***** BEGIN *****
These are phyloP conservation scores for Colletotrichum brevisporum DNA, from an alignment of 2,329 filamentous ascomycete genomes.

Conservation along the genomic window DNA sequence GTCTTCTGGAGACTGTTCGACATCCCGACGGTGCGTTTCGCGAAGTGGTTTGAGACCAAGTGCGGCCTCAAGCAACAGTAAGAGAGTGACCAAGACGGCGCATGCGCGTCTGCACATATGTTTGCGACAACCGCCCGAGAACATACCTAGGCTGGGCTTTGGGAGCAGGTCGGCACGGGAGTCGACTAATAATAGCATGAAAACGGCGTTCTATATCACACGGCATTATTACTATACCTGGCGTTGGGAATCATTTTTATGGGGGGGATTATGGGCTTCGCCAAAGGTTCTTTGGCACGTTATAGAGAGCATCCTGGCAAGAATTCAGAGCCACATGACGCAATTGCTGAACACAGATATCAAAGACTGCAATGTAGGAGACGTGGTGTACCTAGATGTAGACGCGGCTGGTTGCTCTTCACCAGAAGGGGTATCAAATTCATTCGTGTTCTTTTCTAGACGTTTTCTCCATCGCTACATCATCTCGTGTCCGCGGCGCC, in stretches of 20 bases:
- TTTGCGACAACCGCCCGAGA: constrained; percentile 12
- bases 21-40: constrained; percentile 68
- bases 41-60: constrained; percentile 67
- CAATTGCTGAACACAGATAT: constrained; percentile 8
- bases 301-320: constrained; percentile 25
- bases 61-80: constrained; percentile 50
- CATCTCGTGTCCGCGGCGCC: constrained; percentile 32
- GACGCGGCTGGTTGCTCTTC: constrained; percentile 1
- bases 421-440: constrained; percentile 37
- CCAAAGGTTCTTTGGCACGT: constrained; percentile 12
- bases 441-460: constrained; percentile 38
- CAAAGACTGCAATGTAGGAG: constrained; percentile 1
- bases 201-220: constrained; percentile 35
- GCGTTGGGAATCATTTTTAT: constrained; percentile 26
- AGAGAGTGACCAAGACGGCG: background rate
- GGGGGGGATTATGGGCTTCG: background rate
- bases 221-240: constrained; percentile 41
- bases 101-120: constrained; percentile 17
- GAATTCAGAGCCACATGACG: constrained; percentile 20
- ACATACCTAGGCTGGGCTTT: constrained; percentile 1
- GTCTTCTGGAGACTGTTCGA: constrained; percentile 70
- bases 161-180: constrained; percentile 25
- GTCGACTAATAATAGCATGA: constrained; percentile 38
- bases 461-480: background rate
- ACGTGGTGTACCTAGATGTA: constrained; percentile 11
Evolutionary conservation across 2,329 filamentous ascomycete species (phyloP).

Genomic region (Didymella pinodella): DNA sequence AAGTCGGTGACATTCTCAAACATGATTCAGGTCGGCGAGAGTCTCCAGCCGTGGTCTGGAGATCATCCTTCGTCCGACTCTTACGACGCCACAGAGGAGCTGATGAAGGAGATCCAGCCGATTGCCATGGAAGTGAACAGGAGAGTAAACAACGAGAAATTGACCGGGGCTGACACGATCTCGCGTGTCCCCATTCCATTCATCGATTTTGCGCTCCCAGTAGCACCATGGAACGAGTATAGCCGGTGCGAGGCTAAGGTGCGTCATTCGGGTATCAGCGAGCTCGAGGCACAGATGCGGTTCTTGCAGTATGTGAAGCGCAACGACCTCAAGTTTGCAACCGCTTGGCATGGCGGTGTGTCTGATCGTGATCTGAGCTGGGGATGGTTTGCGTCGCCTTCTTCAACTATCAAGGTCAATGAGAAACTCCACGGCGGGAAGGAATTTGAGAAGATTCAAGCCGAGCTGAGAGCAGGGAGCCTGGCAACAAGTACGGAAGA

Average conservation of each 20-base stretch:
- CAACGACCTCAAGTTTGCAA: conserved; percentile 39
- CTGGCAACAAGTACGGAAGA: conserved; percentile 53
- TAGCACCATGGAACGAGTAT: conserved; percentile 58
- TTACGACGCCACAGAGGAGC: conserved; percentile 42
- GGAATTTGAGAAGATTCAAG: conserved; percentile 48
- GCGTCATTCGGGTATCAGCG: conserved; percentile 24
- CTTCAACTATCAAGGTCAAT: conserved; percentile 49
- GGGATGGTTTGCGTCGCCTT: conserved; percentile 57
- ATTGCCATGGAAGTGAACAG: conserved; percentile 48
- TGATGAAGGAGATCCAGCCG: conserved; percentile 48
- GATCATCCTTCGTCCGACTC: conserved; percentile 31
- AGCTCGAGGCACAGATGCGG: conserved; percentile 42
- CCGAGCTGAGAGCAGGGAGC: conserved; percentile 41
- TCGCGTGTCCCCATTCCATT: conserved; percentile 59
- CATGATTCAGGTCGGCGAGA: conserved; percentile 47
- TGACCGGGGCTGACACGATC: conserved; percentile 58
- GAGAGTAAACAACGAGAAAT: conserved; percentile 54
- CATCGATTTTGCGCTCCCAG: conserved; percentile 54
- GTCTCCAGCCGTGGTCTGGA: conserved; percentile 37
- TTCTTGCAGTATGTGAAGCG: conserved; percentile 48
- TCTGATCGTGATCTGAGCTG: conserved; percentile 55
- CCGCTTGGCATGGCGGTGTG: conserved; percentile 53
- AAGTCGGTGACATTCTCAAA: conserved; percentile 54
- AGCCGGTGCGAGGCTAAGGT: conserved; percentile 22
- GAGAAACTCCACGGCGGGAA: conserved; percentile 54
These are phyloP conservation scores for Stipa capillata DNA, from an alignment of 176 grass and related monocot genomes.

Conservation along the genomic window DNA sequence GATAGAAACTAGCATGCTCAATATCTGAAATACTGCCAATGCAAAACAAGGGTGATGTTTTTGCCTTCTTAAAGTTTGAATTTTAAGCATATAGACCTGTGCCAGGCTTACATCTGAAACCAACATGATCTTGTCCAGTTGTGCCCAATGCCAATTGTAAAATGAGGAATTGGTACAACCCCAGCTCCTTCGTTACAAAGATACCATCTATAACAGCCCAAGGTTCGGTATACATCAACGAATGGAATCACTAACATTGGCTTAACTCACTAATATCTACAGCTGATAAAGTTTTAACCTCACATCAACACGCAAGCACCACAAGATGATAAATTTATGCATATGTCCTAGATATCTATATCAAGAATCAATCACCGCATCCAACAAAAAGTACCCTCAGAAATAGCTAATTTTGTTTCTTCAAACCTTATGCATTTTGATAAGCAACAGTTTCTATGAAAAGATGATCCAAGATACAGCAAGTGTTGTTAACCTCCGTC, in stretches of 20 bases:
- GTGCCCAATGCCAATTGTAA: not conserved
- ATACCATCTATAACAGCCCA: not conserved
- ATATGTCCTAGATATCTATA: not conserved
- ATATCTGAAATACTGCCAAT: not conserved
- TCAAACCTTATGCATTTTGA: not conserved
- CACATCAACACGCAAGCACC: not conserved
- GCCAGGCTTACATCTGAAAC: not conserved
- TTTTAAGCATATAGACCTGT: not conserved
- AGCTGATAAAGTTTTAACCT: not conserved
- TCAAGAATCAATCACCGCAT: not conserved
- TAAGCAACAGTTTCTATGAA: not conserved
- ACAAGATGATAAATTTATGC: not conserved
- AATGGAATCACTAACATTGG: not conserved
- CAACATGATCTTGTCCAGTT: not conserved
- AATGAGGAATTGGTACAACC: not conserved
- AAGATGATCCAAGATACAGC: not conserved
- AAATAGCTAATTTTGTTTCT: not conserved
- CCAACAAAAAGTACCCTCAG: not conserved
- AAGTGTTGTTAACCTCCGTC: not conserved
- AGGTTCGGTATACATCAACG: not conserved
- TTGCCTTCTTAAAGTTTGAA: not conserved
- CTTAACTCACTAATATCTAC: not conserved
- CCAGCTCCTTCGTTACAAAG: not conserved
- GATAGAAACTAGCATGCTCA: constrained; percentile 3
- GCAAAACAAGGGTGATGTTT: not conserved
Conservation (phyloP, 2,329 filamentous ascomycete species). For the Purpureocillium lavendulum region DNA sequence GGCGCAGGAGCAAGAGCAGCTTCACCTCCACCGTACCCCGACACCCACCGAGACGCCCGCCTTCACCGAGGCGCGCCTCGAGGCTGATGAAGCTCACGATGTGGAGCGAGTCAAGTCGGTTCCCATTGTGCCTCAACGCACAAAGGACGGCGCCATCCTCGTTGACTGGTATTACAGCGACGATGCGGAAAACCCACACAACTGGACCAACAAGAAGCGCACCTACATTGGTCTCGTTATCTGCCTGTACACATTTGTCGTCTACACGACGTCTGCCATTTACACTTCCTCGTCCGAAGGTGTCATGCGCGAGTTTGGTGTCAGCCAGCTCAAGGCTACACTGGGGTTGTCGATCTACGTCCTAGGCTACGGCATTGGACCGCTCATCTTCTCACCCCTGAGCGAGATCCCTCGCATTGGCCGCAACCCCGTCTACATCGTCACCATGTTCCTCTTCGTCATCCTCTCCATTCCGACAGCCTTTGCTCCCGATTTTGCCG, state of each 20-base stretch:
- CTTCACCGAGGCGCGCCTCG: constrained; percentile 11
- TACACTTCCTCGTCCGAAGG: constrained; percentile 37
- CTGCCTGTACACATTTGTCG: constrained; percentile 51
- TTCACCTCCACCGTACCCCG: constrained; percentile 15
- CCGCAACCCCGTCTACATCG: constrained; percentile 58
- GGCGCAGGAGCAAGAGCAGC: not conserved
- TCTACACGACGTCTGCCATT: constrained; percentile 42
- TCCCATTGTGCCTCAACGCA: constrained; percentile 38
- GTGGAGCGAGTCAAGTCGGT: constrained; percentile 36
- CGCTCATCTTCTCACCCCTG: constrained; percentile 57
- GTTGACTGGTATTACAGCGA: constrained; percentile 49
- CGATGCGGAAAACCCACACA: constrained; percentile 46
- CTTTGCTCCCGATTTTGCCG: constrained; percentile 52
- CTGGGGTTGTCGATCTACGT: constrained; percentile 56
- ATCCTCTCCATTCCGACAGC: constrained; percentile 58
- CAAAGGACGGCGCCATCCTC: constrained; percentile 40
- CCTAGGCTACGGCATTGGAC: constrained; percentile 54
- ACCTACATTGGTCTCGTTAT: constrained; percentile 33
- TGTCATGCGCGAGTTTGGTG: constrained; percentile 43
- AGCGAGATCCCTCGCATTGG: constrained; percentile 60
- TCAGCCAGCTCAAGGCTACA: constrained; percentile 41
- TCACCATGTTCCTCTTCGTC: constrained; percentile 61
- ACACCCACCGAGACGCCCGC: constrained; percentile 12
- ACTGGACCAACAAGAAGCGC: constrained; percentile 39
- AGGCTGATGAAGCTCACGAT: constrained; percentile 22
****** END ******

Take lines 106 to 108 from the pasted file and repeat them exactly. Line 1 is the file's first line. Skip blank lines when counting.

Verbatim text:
- ACACCCACCGAGACGCCCGC: constrained; percentile 12
- ACTGGACCAACAAGAAGCGC: constrained; percentile 39
- AGGCTGATGAAGCTCACGAT: constrained; percentile 22